Scotmid Co-op to fund a year’s training for 15 lifeboat crew

‘With new crew members joining us, this donation from Scotmid will help us continue to save lives at sea’

Scotmid Co-op has pledged a £21,000 donation to the Royal National Lifeboat Institution (RNLI), which will fund a full year of training for 15 volunteer crew.

The money will support one member of crew at each of the 15 lifeboat stations in Scotland that are within five miles of a Scotmid or Semichem store.

Dedicated volunteers make up 95% of people in the RNLI and, with nine out of 10 crew members having no previous maritime experience, training is important for their own safety as well as their ability to save lives.

Training includes boat handling, teamwork skills and the knoweldge to make the right decisions at key moments in any rescue. RNLI holds initial and ongoing training takes place at its lifeboat stations throughout Scotland, complemented by specialist courses at the RNLI College in Poole, Dorset.

It costs an average £1,400 to fully train one crew member each year.

“We rely on donations to power our lifesaving work and our volunteers are the lifeblood of the RNLI,” said Scotland fundraising lead Paul McKeown. “It’s important to make sure they are equipped with the right skills and the training so we can continue to provide the service that we have done for nearly 200 years.

Queensferry RNLI training coordinator Stuart Ebdy (back) and press officer and trainee helm Julie Dominguez (front) with Scotmid president Harry Cairney (left) and CEO John Brodie

“The support from Scotmid will see training happen for lifeboat crew members at 15 different lifeboat stations across Scotland. On behalf of the RNLI, I’d like to say a big thank you to all the members and customers of Scotmid for supporting the RNLI and helping us to continue to save lives at sea.“

Scotmid CEO John Brodie said: “It’s been fascinating to hear about RNLI volunteers; the training they go through, the instruction and amount of equipment that is required to save lives at sea.”

“Scotmid has been serving communities for over 160 years and the RNLI have been saving lives for over 200 years. It’s a great partnership, I am pleased that we can come together and provide support so their vital service can continue.”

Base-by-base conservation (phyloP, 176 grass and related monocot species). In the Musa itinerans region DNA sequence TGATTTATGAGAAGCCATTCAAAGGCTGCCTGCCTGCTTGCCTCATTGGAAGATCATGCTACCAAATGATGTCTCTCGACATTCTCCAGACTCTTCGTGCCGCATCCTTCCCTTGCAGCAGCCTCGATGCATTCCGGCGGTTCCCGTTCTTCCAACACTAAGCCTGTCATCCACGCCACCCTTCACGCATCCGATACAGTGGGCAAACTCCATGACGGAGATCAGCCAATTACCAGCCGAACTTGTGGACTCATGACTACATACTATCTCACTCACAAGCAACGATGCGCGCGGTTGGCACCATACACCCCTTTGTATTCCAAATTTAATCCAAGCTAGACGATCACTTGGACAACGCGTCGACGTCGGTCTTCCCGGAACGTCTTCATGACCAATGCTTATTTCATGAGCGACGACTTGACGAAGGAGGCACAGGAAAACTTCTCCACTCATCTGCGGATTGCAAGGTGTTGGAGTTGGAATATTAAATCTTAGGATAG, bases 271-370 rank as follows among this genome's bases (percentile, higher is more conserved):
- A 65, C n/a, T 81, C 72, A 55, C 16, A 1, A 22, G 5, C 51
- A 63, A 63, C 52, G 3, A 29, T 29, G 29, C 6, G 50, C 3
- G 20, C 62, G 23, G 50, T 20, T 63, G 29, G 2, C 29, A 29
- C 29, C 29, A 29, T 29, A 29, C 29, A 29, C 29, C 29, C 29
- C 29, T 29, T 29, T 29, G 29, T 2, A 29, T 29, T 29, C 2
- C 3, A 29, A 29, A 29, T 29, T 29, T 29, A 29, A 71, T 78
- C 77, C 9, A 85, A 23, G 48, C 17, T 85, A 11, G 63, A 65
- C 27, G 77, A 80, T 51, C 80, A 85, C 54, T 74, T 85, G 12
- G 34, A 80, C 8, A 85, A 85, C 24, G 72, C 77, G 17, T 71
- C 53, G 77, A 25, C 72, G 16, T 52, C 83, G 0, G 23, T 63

Lawrie McMillan, who has volunteered for the RNLI for nine years, serving at Stranraer and then Oban, said: “Training is what gives the RNLI its reputation – it provides those with a maritime background and those without the same equal opportunities when getting onboard a lifeboat to help save lives at sea.

“As an experienced volunteer crew member, I know first-hand the important role training has in the safety and wellbeing of our crew. I have completed my Casualty Care Training course; my crew training programme and I have almost finished my navigator training programme too.

Lawrie McMillan (image: Oban RNLI/Stephen Lawson)

“As a crew member at Oban, I have used my casualty care training quite often, including one example on a shout where we arrived on a casualty vessel to a diver who had inverted and inhaled water, floating in and out of consciousness. My training alongside another crew member allowed the casualty to be quickly assessed and decide the best form of evacuation and treatment, leading very shortly after to a helicopter evacuation.

“A helicopter evacuation requires concentration and communication between the crew, coxswain and the helicopter as it’s something that can go wrong if not executed properly. We quickly had the winchman down, a quick handover and the casualty was then airlifted off to hospital.

“With new crew members joining us, this donation from Scotmid will help fund their training both here at the station and down in Poole at the RNLI College, and help us continue to save lives at sea.”